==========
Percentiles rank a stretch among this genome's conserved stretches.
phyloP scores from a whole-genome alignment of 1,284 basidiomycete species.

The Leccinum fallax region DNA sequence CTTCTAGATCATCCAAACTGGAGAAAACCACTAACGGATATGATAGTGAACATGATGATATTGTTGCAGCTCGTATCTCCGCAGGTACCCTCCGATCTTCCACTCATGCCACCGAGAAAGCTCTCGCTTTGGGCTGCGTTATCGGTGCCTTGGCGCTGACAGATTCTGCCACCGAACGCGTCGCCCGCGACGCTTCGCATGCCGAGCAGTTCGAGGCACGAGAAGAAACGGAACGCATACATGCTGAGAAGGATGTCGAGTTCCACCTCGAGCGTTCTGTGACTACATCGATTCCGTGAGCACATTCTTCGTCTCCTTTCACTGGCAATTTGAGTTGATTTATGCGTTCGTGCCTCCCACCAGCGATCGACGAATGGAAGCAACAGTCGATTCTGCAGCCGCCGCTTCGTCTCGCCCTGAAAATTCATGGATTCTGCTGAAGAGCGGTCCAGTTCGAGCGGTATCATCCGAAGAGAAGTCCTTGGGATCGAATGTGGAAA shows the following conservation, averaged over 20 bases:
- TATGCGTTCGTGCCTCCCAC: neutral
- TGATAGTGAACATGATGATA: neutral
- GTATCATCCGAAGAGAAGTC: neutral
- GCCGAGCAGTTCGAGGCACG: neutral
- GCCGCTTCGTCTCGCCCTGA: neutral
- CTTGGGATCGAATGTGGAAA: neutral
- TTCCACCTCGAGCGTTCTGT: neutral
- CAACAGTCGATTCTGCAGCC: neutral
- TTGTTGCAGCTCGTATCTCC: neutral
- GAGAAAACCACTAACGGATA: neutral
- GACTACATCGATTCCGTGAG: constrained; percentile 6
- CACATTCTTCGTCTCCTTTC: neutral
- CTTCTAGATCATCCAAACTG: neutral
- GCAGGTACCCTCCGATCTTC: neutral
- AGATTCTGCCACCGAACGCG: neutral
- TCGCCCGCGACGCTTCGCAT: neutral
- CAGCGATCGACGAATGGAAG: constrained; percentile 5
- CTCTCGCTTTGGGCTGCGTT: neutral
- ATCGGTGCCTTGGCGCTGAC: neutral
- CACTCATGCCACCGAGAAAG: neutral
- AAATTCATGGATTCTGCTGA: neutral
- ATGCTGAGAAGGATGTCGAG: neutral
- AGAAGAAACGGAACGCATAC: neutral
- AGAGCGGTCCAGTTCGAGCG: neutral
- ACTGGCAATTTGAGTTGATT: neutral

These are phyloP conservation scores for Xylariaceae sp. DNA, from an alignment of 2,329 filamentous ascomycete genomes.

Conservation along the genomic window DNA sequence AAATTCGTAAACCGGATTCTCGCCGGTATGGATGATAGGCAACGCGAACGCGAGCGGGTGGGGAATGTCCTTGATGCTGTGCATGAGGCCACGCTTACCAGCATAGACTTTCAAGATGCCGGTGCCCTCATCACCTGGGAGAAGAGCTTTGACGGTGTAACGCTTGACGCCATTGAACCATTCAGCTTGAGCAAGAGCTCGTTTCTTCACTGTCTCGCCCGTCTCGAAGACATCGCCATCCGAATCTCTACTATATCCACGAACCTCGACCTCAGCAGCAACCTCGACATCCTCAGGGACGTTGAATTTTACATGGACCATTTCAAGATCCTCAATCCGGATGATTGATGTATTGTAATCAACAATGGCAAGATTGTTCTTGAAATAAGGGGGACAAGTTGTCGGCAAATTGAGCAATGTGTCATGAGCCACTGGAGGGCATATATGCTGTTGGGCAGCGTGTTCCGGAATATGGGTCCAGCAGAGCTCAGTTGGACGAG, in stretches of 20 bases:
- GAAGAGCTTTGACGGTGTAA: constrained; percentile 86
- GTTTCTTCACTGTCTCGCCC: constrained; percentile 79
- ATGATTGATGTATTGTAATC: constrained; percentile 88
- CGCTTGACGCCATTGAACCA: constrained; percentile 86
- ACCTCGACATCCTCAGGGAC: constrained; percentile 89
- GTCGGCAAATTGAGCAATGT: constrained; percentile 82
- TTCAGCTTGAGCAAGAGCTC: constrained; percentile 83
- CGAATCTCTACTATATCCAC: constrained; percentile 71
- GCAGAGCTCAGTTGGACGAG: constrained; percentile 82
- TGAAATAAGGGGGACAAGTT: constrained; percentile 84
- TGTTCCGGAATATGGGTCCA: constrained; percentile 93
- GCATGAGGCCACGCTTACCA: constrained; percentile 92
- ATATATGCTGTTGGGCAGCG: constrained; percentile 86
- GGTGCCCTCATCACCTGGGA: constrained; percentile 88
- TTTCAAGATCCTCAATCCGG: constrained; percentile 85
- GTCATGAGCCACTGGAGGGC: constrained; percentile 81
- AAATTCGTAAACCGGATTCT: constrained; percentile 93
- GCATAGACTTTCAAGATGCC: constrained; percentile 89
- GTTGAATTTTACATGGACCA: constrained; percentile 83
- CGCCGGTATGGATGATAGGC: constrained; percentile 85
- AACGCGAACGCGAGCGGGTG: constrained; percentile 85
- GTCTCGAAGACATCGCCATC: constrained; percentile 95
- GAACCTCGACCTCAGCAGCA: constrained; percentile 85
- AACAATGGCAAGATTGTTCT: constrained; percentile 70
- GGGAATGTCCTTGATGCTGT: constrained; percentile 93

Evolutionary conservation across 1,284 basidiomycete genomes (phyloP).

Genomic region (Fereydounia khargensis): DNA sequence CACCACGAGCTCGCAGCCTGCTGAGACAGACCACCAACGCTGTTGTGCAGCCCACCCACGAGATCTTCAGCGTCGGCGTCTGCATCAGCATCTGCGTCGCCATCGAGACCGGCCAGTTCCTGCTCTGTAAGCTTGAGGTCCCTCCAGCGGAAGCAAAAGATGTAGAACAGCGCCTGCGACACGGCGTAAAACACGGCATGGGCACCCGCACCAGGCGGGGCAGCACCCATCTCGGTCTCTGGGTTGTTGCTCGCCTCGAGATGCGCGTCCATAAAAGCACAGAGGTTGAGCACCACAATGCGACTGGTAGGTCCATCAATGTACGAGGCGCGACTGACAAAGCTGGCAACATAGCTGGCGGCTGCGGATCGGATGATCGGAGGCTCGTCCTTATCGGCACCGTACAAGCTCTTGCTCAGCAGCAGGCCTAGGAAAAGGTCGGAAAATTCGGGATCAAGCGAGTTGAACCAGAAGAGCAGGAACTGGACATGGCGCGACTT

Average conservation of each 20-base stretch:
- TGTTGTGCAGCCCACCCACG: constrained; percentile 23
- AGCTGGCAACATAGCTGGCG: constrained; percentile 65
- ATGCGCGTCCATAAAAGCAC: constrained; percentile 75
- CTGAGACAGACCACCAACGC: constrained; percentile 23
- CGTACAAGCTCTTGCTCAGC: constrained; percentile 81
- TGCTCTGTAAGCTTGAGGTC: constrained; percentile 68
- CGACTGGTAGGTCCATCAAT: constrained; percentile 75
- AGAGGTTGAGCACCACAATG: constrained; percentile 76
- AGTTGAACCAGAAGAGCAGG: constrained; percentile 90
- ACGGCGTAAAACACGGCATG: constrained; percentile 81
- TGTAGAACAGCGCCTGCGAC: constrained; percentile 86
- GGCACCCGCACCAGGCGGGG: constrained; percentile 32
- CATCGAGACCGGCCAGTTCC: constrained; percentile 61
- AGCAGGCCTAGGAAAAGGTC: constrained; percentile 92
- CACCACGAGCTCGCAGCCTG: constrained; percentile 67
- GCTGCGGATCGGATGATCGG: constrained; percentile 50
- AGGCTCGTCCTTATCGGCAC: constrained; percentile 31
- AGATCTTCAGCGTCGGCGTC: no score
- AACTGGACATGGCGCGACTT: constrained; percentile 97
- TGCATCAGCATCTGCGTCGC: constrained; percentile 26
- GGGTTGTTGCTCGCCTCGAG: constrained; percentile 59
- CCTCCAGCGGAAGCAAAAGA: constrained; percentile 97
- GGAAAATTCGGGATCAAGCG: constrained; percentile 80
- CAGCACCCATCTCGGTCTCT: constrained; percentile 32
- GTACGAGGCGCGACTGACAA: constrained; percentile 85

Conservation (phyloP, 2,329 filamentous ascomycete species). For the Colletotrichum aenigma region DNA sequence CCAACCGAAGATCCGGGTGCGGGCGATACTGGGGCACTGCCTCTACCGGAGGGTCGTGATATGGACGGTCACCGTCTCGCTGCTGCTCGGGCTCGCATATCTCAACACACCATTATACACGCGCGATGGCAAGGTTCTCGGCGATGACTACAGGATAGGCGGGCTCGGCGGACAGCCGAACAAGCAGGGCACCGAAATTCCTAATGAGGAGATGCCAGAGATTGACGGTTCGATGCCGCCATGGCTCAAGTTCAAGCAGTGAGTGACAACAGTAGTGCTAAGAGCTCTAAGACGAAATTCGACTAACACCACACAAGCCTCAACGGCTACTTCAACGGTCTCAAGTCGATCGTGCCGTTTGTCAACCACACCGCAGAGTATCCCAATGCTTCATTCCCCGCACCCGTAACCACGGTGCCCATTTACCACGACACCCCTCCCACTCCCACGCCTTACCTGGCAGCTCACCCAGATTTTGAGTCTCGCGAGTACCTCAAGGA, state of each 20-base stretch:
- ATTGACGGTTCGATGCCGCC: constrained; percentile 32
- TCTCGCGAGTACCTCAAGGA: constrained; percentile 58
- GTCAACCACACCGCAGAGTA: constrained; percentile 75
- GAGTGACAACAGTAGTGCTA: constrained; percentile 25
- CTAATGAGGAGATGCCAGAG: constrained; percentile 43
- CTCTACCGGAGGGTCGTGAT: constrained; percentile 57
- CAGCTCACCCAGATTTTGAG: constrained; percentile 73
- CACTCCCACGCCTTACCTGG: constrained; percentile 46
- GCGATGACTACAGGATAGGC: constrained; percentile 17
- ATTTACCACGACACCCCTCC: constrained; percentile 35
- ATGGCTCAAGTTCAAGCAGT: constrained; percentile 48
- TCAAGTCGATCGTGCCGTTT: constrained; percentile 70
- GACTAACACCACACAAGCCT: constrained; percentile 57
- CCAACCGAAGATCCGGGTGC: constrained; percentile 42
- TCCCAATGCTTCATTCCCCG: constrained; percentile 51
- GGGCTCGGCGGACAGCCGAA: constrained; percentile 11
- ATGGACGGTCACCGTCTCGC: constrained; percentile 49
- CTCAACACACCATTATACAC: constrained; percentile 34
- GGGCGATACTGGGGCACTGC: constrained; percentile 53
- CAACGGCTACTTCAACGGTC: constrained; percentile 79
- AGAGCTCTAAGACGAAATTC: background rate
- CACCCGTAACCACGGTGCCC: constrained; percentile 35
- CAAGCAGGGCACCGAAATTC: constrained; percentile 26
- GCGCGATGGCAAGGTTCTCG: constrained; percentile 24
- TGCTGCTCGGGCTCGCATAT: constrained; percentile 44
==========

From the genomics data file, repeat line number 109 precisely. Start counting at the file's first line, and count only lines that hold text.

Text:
- TGCTGCTCGGGCTCGCATAT: constrained; percentile 44